Barefoot Lawyers & the Environment

Webinar

23

November

2020

Time

7pm to 9:30pm

Environmental law typically conjures up an image of complex legal rules based on science that protect ‘nature’ in one form or another. But as it becomes increasingly clear that no environmental problem can be untangled from social and economic rules, we need to imagine a pathway for environmental law that is both simpler and broader than this vision. 

Across medicine, engineering and law, there have been an array of ‘barefoot’ movements which aim to provide accessible, affordable professional support for projects, ideas and initiatives that would otherwise be neglected, often because they are politically sensitive, controversial, or important for underrepresented groups. This webinar will explore a range of ways in which legal knowledge, tools, and techniques can be creatively deployed to support - even if via small steps - the kind of systemic and transformative change that can reposition law within environmental movements.

  • A distinctive understanding of how law, society and economy relate to environmental protection
  • Illustrations of legal tools and techniques that support systemic change in this direction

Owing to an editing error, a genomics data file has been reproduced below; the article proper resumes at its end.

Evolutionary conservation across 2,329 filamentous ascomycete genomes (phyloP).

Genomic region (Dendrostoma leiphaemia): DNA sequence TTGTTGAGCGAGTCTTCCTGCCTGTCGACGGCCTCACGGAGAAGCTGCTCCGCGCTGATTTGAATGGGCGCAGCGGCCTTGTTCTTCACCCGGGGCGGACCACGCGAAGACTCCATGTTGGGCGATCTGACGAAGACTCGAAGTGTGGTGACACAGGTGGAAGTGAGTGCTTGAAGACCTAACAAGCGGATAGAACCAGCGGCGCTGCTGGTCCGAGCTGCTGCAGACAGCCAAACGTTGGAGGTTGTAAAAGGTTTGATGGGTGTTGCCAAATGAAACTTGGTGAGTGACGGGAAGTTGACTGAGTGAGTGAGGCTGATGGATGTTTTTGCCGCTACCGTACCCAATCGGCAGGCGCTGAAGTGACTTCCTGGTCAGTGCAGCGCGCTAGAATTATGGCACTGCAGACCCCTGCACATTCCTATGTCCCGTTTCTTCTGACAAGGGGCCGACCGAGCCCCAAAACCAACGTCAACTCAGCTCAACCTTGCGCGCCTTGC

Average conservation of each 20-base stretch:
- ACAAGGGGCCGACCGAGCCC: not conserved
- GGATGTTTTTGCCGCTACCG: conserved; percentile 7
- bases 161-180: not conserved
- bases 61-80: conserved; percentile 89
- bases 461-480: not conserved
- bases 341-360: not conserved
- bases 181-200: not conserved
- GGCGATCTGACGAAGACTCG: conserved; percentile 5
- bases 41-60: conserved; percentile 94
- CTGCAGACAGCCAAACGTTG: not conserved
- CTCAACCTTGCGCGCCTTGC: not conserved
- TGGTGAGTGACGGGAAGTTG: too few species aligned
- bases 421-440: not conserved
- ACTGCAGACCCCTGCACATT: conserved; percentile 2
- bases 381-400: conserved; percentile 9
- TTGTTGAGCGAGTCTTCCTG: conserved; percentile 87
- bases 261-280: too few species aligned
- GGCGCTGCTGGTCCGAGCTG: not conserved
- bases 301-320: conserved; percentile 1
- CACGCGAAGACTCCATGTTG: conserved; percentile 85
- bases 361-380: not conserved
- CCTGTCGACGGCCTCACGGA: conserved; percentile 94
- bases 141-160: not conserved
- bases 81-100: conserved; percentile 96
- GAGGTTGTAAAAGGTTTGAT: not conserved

• A refreshing sense of what it might mean to become a lawyer from this perspective

  • A broader understanding of how law relates to environmental activism
  • Examples of legal tools and techniques that defend and protect the environment in this broad sense
  • Examples of legal tools and techniques that serve to heal and build more regenerative social and economic frameworks
  • Activists who want to learn about creative regenerative ways to work with law and lawyers
  • Lawyers who want to expand or share their understanding of how law can support positive environmental change, especially through links to activism and legal change around work, money, and care
  • Young people who want to reimagine possible professional career pathways in creative ways

Bronwen Morgan is a researcher and teacher working at the intersection of activism and enterprise. She is Professor of Law at UNSW Sydney and co-founder of the New Economy Network of Australia. In her academic career that has taken her from a PhD in Berkeley, USA through Oxford and Bristol in the UK and on to Sydney, she has increasingly gravitated to exploring legal pathways to economies that are more democratic, convivial and ecologically embedded, whether through community economies, solidarity economies, or the commons.

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